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Giuliani: Trump repaid Cohen for Stormy Daniels payment

Donald Trump reimbursed his personal lawyer for $130,000 paid to porn actress Stormy Daniels days before the 2016 presidential election, Trump attorney Rudy Giuliani said Wednesday.

Trump -- who previously said he was not aware of the $130,000 Cohen paid to Daniels before the 2016 election in an effort to keep her quiet about an alleged affair between her and the President -- denied on Thursday that any campaign money was used to reimburse Cohen and that he was paid via retainer. The payment has prompted complaints to the Justice Department and Federal Election Commission over potential violations of campaign finance law.

"Mr. Cohen, an attorney, received a monthly retainer, not from the campaign and having nothing to do with the campaign, from which he entered into, through reimbursement, a private contract between two parties, known as a non-disclosure agreement, or NDA," Trump wrote on Twitter Thursday morning.

"These agreements are very common among celebrities and people of wealth," Trump continued. "In this case it is in full force and effect and will be used in Arbitration for damages against Ms. Clifford (Daniels). The agreement was used to stop the false and extortionist accusations made by her about an affair despite already having signed a detailed letter admitting that there was no affair. "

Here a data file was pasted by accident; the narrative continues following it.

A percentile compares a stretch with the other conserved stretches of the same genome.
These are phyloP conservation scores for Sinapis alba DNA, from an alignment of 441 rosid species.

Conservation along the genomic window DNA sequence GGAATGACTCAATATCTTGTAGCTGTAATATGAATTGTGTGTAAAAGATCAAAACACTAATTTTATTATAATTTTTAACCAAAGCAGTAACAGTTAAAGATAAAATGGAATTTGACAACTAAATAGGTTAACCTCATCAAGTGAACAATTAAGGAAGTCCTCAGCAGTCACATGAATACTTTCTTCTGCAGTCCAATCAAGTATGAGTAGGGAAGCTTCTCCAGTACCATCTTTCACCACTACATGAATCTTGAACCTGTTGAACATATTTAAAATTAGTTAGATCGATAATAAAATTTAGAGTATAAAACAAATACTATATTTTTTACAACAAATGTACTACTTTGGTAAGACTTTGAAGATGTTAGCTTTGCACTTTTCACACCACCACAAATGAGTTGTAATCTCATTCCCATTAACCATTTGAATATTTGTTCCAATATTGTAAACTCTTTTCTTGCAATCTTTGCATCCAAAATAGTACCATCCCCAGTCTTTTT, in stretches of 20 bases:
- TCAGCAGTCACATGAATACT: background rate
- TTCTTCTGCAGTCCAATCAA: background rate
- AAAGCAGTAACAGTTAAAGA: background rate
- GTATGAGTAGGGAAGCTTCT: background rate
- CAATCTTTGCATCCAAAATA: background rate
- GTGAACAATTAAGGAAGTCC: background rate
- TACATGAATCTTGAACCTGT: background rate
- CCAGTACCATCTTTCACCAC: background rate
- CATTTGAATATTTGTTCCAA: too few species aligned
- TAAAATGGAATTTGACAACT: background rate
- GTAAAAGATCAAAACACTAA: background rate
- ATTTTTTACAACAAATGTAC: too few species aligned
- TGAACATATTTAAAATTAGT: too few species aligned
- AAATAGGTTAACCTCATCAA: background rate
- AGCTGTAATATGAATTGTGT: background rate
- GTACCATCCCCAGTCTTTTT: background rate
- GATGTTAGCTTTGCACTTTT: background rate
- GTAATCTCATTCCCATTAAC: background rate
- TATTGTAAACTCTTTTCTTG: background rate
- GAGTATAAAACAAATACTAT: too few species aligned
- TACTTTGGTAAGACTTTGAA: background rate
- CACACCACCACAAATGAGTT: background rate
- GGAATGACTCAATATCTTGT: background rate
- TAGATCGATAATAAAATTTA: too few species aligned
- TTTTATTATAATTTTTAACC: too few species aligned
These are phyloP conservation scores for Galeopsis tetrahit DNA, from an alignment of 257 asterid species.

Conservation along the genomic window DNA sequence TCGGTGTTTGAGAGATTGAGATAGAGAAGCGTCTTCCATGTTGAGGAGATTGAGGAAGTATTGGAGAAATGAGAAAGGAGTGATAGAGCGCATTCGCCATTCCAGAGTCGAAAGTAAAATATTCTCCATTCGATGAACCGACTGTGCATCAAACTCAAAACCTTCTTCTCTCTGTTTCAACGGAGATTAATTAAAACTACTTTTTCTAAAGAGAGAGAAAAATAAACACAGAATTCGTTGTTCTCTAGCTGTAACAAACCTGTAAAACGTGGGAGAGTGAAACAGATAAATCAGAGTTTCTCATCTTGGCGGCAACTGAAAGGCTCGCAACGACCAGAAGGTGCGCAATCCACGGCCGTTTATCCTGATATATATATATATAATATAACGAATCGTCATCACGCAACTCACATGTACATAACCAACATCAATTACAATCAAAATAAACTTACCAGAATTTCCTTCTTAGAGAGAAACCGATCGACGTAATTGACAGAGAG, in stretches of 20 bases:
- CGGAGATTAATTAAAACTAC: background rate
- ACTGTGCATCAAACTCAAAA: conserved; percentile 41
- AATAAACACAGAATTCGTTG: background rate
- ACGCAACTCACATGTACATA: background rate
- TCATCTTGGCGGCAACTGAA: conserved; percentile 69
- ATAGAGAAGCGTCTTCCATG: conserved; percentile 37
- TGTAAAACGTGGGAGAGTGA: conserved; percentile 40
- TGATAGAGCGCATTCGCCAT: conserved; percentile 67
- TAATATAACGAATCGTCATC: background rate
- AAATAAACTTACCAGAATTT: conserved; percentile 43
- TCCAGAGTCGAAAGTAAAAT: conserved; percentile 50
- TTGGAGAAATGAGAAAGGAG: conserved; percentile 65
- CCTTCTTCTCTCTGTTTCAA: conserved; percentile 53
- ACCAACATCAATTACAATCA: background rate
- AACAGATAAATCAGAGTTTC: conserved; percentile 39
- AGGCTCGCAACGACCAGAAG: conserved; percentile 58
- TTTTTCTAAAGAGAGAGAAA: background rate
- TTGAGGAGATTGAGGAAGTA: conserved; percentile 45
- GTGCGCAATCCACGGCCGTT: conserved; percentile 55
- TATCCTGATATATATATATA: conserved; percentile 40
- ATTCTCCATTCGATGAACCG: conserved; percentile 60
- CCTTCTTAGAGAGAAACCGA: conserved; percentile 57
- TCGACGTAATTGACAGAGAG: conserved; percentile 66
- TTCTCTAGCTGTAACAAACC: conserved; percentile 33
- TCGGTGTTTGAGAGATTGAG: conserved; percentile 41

Trump added, "Prior to its violation by Ms. Clifford and her attorney, this was a private agreement. Money from the campaign, or campaign contributions, played no roll in this transaction."

Michael Avenatti, a lawyer for Daniels, told CNN's "New Day" on Thursday that he was "speechless" and "stunned" after hearing Giuliani's revelation about the reimbursement. He suggested that there would be a violation of campaign finance laws if Trump and Cohen structured the payment "in a way to avoid detection or in an effort to make it appear to be something that it was not, namely, a retainer payment as opposed to $130,000 reimbursement, that may involve money laundering depending on how it was handled."

"There also may be tax issues relating to the deductibility of those expenses," he continued. "If they were deducted as legal expenses for tax purposes when in reality it had nothing to do with legal services rendered but instead was the reimbursement of the $130,000, that, too, is going to be a problem."

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